The biggest difference from the original is obvious the first time you pop the disk in the tray. Simply put, this is one gorgeous looking game. Conker's fur looks so soft and plush you will want to reach into the TV to pet him (of course, he would probably smack you in the gonads if you did that, but that's beside the point). And it's not just the main character who benefits from the visual upgrade; everything in his bizarre cartoon world looks incredible, from the backgrounds to the pretty water and fire effects to the strange creatures he encounters on his travels. Little touches like how rain and blood splatters and runs down the screen or even how holes and cracks caused by exploding shrapnel appear on your TV add to the graphical coolness factor. The animation is outstanding too, from Conker's cute waddle to the realistic movement of fur when he twitches his tail, everything moves smoothly with a rock solid framerate. In fact, everything looks so good that I sometimes had difficulty determining when cutscenes ended and gameplay began. This is by far one of the best looking games on any console and is enough to make you wonder if the Xbox 360 is coming out too soon.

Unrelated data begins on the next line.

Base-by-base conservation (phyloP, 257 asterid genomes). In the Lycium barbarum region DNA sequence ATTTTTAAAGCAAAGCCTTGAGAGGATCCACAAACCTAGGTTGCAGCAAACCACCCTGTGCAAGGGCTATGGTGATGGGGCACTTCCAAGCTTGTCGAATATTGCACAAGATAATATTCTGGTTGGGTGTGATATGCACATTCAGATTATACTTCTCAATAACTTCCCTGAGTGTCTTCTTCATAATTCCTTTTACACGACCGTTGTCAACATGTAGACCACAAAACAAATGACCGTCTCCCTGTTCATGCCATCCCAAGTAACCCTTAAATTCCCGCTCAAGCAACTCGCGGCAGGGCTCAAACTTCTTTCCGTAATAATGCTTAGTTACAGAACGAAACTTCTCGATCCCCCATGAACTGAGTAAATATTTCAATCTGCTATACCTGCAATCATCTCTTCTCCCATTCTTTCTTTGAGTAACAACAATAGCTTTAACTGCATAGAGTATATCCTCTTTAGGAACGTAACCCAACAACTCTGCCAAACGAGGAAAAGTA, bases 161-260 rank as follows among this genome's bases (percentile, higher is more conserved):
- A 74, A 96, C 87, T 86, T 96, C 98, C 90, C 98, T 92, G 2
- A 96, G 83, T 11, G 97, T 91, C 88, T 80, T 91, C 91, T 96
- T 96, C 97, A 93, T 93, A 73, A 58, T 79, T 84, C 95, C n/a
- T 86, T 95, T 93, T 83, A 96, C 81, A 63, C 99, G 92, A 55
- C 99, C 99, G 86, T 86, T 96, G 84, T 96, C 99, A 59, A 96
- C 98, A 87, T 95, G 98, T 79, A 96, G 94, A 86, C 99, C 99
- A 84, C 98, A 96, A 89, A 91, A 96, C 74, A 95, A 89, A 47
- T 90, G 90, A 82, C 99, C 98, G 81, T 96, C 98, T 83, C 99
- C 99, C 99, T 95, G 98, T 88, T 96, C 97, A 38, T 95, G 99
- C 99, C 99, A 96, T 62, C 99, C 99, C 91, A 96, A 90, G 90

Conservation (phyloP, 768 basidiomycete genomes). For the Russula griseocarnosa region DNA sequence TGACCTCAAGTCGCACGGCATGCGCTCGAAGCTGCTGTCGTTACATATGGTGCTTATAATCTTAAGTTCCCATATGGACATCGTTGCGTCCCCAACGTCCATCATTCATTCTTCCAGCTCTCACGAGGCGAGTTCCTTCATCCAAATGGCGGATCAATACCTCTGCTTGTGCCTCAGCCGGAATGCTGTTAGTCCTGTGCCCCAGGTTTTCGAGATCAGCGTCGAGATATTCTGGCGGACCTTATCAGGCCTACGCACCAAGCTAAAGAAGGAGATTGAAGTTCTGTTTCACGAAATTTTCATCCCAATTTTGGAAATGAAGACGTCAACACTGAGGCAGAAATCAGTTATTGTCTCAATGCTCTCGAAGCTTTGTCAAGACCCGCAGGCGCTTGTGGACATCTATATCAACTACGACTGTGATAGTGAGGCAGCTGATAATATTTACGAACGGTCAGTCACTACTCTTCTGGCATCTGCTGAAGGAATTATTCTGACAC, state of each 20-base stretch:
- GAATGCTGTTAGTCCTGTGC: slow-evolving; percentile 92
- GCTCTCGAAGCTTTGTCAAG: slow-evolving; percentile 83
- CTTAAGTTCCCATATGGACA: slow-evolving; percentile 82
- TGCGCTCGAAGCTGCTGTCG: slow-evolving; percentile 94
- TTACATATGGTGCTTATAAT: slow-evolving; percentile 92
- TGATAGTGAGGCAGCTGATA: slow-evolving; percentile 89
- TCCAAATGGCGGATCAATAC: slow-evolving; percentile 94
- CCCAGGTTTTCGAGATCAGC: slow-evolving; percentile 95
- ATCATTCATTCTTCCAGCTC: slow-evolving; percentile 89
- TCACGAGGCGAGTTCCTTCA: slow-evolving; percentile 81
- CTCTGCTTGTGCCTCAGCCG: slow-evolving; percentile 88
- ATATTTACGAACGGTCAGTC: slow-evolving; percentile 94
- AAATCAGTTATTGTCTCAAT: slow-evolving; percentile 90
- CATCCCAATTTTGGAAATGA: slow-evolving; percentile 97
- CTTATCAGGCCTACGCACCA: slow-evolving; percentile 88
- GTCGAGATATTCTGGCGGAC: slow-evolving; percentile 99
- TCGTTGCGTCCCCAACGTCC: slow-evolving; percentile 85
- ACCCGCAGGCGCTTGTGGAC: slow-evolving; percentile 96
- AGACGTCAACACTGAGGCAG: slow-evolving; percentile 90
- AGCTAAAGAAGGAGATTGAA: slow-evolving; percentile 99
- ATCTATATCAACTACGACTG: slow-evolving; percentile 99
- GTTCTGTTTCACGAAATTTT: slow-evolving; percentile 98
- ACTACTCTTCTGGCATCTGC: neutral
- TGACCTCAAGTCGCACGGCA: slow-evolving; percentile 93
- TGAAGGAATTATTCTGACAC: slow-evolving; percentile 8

The audio is top-notch as well. The comical voice acting couldn't be better and the sound effects are perfect, from the wet squishy sounds of rolling poo balls to the hysterically frantic screaming of captured free-range cheese. Not since Thief has sound effects added so much to a game. The music is equally outstanding and matches the mood and action on the screen perfectly; composer Robin Beanland also does a hilarious job of spoofing the music for each movie parody.
The foul language has been bleeped, but before you cry censorship, listen to it first. I find it is actually funnier to hear the bleeps and let your mind fill in the gaps than to hear the naughty words outright. (Strangely enough, as raunchy as Conker is, I can't recall ever hearing him utter a bleeped word.)